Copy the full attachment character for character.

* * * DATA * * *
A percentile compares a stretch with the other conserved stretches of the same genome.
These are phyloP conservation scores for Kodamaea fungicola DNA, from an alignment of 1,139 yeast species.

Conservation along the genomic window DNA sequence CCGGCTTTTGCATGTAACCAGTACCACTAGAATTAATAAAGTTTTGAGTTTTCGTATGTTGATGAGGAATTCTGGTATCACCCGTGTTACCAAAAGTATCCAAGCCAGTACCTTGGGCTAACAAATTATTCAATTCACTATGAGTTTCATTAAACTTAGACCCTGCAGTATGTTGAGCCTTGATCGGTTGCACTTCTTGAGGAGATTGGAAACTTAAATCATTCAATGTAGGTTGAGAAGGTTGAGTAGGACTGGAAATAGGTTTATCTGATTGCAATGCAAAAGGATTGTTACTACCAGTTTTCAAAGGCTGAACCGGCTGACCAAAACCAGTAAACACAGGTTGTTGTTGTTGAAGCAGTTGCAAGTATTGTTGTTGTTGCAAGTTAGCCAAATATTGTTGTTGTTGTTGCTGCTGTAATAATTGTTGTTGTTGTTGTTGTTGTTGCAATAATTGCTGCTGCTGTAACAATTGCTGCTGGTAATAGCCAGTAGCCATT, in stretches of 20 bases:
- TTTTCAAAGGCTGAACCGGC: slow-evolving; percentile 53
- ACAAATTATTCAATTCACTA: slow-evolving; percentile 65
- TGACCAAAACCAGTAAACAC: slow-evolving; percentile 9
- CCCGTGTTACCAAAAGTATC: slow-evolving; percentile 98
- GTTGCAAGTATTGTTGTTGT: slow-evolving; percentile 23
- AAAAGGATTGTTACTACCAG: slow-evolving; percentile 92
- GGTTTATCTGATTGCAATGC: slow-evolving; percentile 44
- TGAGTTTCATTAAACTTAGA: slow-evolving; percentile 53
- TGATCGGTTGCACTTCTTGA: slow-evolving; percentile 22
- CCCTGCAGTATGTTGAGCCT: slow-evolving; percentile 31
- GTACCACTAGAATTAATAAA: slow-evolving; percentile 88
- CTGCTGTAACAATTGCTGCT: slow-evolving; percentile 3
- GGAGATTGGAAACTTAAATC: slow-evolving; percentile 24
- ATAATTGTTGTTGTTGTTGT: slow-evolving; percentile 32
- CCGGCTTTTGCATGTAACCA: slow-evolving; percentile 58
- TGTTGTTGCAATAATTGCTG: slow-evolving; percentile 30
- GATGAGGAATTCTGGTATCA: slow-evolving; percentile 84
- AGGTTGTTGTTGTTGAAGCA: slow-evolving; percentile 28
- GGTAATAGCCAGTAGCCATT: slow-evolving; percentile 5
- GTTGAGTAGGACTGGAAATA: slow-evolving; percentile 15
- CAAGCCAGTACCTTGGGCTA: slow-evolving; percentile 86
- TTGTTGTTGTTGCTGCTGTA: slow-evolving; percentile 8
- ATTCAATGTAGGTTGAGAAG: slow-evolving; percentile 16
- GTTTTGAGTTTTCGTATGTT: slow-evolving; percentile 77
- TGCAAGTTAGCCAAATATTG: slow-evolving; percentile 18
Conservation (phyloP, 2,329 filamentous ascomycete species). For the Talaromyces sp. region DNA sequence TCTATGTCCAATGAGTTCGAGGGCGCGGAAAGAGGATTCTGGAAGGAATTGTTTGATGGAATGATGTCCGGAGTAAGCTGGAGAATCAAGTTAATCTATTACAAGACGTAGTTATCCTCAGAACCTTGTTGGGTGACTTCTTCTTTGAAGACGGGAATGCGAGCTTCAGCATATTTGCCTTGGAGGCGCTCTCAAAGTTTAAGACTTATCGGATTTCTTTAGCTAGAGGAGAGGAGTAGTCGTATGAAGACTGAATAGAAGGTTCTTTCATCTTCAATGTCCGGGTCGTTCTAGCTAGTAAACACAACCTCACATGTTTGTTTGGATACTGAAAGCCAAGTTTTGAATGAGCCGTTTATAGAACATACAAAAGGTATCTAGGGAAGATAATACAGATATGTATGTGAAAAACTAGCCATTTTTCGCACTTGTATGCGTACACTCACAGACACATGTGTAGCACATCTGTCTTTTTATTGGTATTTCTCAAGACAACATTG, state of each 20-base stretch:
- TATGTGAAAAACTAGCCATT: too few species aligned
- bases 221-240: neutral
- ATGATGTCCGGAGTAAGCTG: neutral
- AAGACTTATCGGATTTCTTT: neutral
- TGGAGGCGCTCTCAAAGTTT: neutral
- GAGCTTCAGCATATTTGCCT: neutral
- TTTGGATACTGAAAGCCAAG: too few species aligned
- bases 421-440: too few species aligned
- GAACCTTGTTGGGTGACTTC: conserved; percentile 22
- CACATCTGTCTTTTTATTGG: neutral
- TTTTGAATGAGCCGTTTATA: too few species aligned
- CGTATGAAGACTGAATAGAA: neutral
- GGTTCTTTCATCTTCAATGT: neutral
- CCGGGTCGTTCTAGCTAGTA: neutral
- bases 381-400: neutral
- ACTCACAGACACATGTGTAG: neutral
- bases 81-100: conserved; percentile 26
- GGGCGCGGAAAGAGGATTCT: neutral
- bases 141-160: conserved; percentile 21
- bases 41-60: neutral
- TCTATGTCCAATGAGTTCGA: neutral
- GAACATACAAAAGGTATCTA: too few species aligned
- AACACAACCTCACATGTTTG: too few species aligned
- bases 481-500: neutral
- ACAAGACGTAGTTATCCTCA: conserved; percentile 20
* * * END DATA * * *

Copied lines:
A percentile compares a stretch with the other conserved stretches of the same genome.
These are phyloP conservation scores for Kodamaea fungicola DNA, from an alignment of 1,139 yeast species.

Conservation along the genomic window DNA sequence CCGGCTTTTGCATGTAACCAGTACCACTAGAATTAATAAAGTTTTGAGTTTTCGTATGTTGATGAGGAATTCTGGTATCACCCGTGTTACCAAAAGTATCCAAGCCAGTACCTTGGGCTAACAAATTATTCAATTCACTATGAGTTTCATTAAACTTAGACCCTGCAGTATGTTGAGCCTTGATCGGTTGCACTTCTTGAGGAGATTGGAAACTTAAATCATTCAATGTAGGTTGAGAAGGTTGAGTAGGACTGGAAATAGGTTTATCTGATTGCAATGCAAAAGGATTGTTACTACCAGTTTTCAAAGGCTGAACCGGCTGACCAAAACCAGTAAACACAGGTTGTTGTTGTTGAAGCAGTTGCAAGTATTGTTGTTGTTGCAAGTTAGCCAAATATTGTTGTTGTTGTTGCTGCTGTAATAATTGTTGTTGTTGTTGTTGTTGTTGCAATAATTGCTGCTGCTGTAACAATTGCTGCTGGTAATAGCCAGTAGCCATT, in stretches of 20 bases:
- TTTTCAAAGGCTGAACCGGC: slow-evolving; percentile 53
- ACAAATTATTCAATTCACTA: slow-evolving; percentile 65
- TGACCAAAACCAGTAAACAC: slow-evolving; percentile 9
- CCCGTGTTACCAAAAGTATC: slow-evolving; percentile 98
- GTTGCAAGTATTGTTGTTGT: slow-evolving; percentile 23
- AAAAGGATTGTTACTACCAG: slow-evolving; percentile 92
- GGTTTATCTGATTGCAATGC: slow-evolving; percentile 44
- TGAGTTTCATTAAACTTAGA: slow-evolving; percentile 53
- TGATCGGTTGCACTTCTTGA: slow-evolving; percentile 22
- CCCTGCAGTATGTTGAGCCT: slow-evolving; percentile 31
- GTACCACTAGAATTAATAAA: slow-evolving; percentile 88
- CTGCTGTAACAATTGCTGCT: slow-evolving; percentile 3
- GGAGATTGGAAACTTAAATC: slow-evolving; percentile 24
- ATAATTGTTGTTGTTGTTGT: slow-evolving; percentile 32
- CCGGCTTTTGCATGTAACCA: slow-evolving; percentile 58
- TGTTGTTGCAATAATTGCTG: slow-evolving; percentile 30
- GATGAGGAATTCTGGTATCA: slow-evolving; percentile 84
- AGGTTGTTGTTGTTGAAGCA: slow-evolving; percentile 28
- GGTAATAGCCAGTAGCCATT: slow-evolving; percentile 5
- GTTGAGTAGGACTGGAAATA: slow-evolving; percentile 15
- CAAGCCAGTACCTTGGGCTA: slow-evolving; percentile 86
- TTGTTGTTGTTGCTGCTGTA: slow-evolving; percentile 8
- ATTCAATGTAGGTTGAGAAG: slow-evolving; percentile 16
- GTTTTGAGTTTTCGTATGTT: slow-evolving; percentile 77
- TGCAAGTTAGCCAAATATTG: slow-evolving; percentile 18
Conservation (phyloP, 2,329 filamentous ascomycete species). For the Talaromyces sp. region DNA sequence TCTATGTCCAATGAGTTCGAGGGCGCGGAAAGAGGATTCTGGAAGGAATTGTTTGATGGAATGATGTCCGGAGTAAGCTGGAGAATCAAGTTAATCTATTACAAGACGTAGTTATCCTCAGAACCTTGTTGGGTGACTTCTTCTTTGAAGACGGGAATGCGAGCTTCAGCATATTTGCCTTGGAGGCGCTCTCAAAGTTTAAGACTTATCGGATTTCTTTAGCTAGAGGAGAGGAGTAGTCGTATGAAGACTGAATAGAAGGTTCTTTCATCTTCAATGTCCGGGTCGTTCTAGCTAGTAAACACAACCTCACATGTTTGTTTGGATACTGAAAGCCAAGTTTTGAATGAGCCGTTTATAGAACATACAAAAGGTATCTAGGGAAGATAATACAGATATGTATGTGAAAAACTAGCCATTTTTCGCACTTGTATGCGTACACTCACAGACACATGTGTAGCACATCTGTCTTTTTATTGGTATTTCTCAAGACAACATTG, state of each 20-base stretch:
- TATGTGAAAAACTAGCCATT: too few species aligned
- bases 221-240: neutral
- ATGATGTCCGGAGTAAGCTG: neutral
- AAGACTTATCGGATTTCTTT: neutral
- TGGAGGCGCTCTCAAAGTTT: neutral
- GAGCTTCAGCATATTTGCCT: neutral
- TTTGGATACTGAAAGCCAAG: too few species aligned
- bases 421-440: too few species aligned
- GAACCTTGTTGGGTGACTTC: conserved; percentile 22
- CACATCTGTCTTTTTATTGG: neutral
- TTTTGAATGAGCCGTTTATA: too few species aligned
- CGTATGAAGACTGAATAGAA: neutral
- GGTTCTTTCATCTTCAATGT: neutral
- CCGGGTCGTTCTAGCTAGTA: neutral
- bases 381-400: neutral
- ACTCACAGACACATGTGTAG: neutral
- bases 81-100: conserved; percentile 26
- GGGCGCGGAAAGAGGATTCT: neutral
- bases 141-160: conserved; percentile 21
- bases 41-60: neutral
- TCTATGTCCAATGAGTTCGA: neutral
- GAACATACAAAAGGTATCTA: too few species aligned
- AACACAACCTCACATGTTTG: too few species aligned
- bases 481-500: neutral
- ACAAGACGTAGTTATCCTCA: conserved; percentile 20